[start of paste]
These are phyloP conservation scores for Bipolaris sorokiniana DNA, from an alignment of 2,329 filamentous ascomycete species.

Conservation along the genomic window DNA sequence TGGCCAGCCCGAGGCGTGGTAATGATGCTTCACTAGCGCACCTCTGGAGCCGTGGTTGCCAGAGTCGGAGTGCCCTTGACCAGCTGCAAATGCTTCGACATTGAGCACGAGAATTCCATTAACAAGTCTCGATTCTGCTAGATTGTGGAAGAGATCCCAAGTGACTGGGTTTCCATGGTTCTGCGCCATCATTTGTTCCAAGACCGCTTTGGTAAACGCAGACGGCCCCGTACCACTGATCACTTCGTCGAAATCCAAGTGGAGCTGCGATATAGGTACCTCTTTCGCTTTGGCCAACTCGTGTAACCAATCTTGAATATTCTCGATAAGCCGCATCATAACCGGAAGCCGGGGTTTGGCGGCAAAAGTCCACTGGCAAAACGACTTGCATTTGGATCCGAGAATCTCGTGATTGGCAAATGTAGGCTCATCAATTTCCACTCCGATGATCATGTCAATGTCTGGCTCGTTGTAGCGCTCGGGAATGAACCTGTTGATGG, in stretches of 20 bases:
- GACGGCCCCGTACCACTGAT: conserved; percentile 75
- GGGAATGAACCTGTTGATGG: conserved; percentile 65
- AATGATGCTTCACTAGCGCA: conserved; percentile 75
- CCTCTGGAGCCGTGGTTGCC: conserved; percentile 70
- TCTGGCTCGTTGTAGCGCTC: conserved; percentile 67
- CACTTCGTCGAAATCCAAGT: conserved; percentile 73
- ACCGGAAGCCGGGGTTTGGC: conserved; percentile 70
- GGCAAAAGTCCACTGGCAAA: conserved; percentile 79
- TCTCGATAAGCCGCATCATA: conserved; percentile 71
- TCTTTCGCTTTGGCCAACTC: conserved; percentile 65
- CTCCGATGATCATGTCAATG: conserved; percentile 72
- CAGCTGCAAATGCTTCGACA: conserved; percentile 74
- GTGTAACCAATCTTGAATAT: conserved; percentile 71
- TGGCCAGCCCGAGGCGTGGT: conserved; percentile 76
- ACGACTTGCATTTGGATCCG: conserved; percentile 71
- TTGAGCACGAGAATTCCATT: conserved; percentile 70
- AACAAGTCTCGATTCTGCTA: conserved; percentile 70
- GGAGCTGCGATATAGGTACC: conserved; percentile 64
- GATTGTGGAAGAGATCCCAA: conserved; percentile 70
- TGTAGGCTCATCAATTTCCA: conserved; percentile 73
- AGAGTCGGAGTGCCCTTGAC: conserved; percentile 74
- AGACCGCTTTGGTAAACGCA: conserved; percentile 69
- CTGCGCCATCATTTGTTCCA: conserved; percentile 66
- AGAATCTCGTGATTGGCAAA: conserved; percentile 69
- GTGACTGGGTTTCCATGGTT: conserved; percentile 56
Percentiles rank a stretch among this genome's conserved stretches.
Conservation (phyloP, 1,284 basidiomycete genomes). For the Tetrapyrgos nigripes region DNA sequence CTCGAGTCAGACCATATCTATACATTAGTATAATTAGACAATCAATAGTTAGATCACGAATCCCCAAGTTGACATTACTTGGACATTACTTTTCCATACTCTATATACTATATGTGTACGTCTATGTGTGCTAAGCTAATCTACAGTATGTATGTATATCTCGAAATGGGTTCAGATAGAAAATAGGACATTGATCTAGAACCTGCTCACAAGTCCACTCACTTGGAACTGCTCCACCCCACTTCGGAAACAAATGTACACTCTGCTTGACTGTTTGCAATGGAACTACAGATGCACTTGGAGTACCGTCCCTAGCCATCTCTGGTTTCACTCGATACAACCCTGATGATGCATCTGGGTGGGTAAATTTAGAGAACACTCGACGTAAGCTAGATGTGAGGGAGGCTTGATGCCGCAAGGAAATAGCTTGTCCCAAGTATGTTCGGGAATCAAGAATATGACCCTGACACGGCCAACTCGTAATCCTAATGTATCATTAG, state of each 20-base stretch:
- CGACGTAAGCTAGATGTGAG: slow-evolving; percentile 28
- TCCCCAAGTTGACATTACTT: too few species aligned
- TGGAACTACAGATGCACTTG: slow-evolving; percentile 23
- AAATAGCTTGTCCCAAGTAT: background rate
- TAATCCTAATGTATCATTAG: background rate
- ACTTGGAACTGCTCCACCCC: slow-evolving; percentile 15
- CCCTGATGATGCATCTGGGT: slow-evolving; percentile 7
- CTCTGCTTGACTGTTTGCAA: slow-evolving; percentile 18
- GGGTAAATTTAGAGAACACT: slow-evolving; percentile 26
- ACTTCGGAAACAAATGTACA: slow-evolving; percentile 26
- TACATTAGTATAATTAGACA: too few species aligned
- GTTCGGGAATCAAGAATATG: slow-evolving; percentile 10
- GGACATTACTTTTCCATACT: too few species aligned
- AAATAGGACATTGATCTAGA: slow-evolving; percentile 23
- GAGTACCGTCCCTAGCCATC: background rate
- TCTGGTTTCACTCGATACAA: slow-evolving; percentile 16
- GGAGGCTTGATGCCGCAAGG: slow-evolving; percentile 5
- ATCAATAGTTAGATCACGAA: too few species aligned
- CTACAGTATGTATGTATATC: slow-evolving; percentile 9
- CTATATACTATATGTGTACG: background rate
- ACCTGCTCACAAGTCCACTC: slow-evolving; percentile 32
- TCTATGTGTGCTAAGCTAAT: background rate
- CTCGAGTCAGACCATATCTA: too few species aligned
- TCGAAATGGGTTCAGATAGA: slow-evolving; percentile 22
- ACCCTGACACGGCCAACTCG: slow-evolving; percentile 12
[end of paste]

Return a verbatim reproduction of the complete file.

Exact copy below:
These are phyloP conservation scores for Bipolaris sorokiniana DNA, from an alignment of 2,329 filamentous ascomycete species.

Conservation along the genomic window DNA sequence TGGCCAGCCCGAGGCGTGGTAATGATGCTTCACTAGCGCACCTCTGGAGCCGTGGTTGCCAGAGTCGGAGTGCCCTTGACCAGCTGCAAATGCTTCGACATTGAGCACGAGAATTCCATTAACAAGTCTCGATTCTGCTAGATTGTGGAAGAGATCCCAAGTGACTGGGTTTCCATGGTTCTGCGCCATCATTTGTTCCAAGACCGCTTTGGTAAACGCAGACGGCCCCGTACCACTGATCACTTCGTCGAAATCCAAGTGGAGCTGCGATATAGGTACCTCTTTCGCTTTGGCCAACTCGTGTAACCAATCTTGAATATTCTCGATAAGCCGCATCATAACCGGAAGCCGGGGTTTGGCGGCAAAAGTCCACTGGCAAAACGACTTGCATTTGGATCCGAGAATCTCGTGATTGGCAAATGTAGGCTCATCAATTTCCACTCCGATGATCATGTCAATGTCTGGCTCGTTGTAGCGCTCGGGAATGAACCTGTTGATGG, in stretches of 20 bases:
- GACGGCCCCGTACCACTGAT: conserved; percentile 75
- GGGAATGAACCTGTTGATGG: conserved; percentile 65
- AATGATGCTTCACTAGCGCA: conserved; percentile 75
- CCTCTGGAGCCGTGGTTGCC: conserved; percentile 70
- TCTGGCTCGTTGTAGCGCTC: conserved; percentile 67
- CACTTCGTCGAAATCCAAGT: conserved; percentile 73
- ACCGGAAGCCGGGGTTTGGC: conserved; percentile 70
- GGCAAAAGTCCACTGGCAAA: conserved; percentile 79
- TCTCGATAAGCCGCATCATA: conserved; percentile 71
- TCTTTCGCTTTGGCCAACTC: conserved; percentile 65
- CTCCGATGATCATGTCAATG: conserved; percentile 72
- CAGCTGCAAATGCTTCGACA: conserved; percentile 74
- GTGTAACCAATCTTGAATAT: conserved; percentile 71
- TGGCCAGCCCGAGGCGTGGT: conserved; percentile 76
- ACGACTTGCATTTGGATCCG: conserved; percentile 71
- TTGAGCACGAGAATTCCATT: conserved; percentile 70
- AACAAGTCTCGATTCTGCTA: conserved; percentile 70
- GGAGCTGCGATATAGGTACC: conserved; percentile 64
- GATTGTGGAAGAGATCCCAA: conserved; percentile 70
- TGTAGGCTCATCAATTTCCA: conserved; percentile 73
- AGAGTCGGAGTGCCCTTGAC: conserved; percentile 74
- AGACCGCTTTGGTAAACGCA: conserved; percentile 69
- CTGCGCCATCATTTGTTCCA: conserved; percentile 66
- AGAATCTCGTGATTGGCAAA: conserved; percentile 69
- GTGACTGGGTTTCCATGGTT: conserved; percentile 56
Percentiles rank a stretch among this genome's conserved stretches.
Conservation (phyloP, 1,284 basidiomycete genomes). For the Tetrapyrgos nigripes region DNA sequence CTCGAGTCAGACCATATCTATACATTAGTATAATTAGACAATCAATAGTTAGATCACGAATCCCCAAGTTGACATTACTTGGACATTACTTTTCCATACTCTATATACTATATGTGTACGTCTATGTGTGCTAAGCTAATCTACAGTATGTATGTATATCTCGAAATGGGTTCAGATAGAAAATAGGACATTGATCTAGAACCTGCTCACAAGTCCACTCACTTGGAACTGCTCCACCCCACTTCGGAAACAAATGTACACTCTGCTTGACTGTTTGCAATGGAACTACAGATGCACTTGGAGTACCGTCCCTAGCCATCTCTGGTTTCACTCGATACAACCCTGATGATGCATCTGGGTGGGTAAATTTAGAGAACACTCGACGTAAGCTAGATGTGAGGGAGGCTTGATGCCGCAAGGAAATAGCTTGTCCCAAGTATGTTCGGGAATCAAGAATATGACCCTGACACGGCCAACTCGTAATCCTAATGTATCATTAG, state of each 20-base stretch:
- CGACGTAAGCTAGATGTGAG: slow-evolving; percentile 28
- TCCCCAAGTTGACATTACTT: too few species aligned
- TGGAACTACAGATGCACTTG: slow-evolving; percentile 23
- AAATAGCTTGTCCCAAGTAT: background rate
- TAATCCTAATGTATCATTAG: background rate
- ACTTGGAACTGCTCCACCCC: slow-evolving; percentile 15
- CCCTGATGATGCATCTGGGT: slow-evolving; percentile 7
- CTCTGCTTGACTGTTTGCAA: slow-evolving; percentile 18
- GGGTAAATTTAGAGAACACT: slow-evolving; percentile 26
- ACTTCGGAAACAAATGTACA: slow-evolving; percentile 26
- TACATTAGTATAATTAGACA: too few species aligned
- GTTCGGGAATCAAGAATATG: slow-evolving; percentile 10
- GGACATTACTTTTCCATACT: too few species aligned
- AAATAGGACATTGATCTAGA: slow-evolving; percentile 23
- GAGTACCGTCCCTAGCCATC: background rate
- TCTGGTTTCACTCGATACAA: slow-evolving; percentile 16
- GGAGGCTTGATGCCGCAAGG: slow-evolving; percentile 5
- ATCAATAGTTAGATCACGAA: too few species aligned
- CTACAGTATGTATGTATATC: slow-evolving; percentile 9
- CTATATACTATATGTGTACG: background rate
- ACCTGCTCACAAGTCCACTC: slow-evolving; percentile 32
- TCTATGTGTGCTAAGCTAAT: background rate
- CTCGAGTCAGACCATATCTA: too few species aligned
- TCGAAATGGGTTCAGATAGA: slow-evolving; percentile 22
- ACCCTGACACGGCCAACTCG: slow-evolving; percentile 12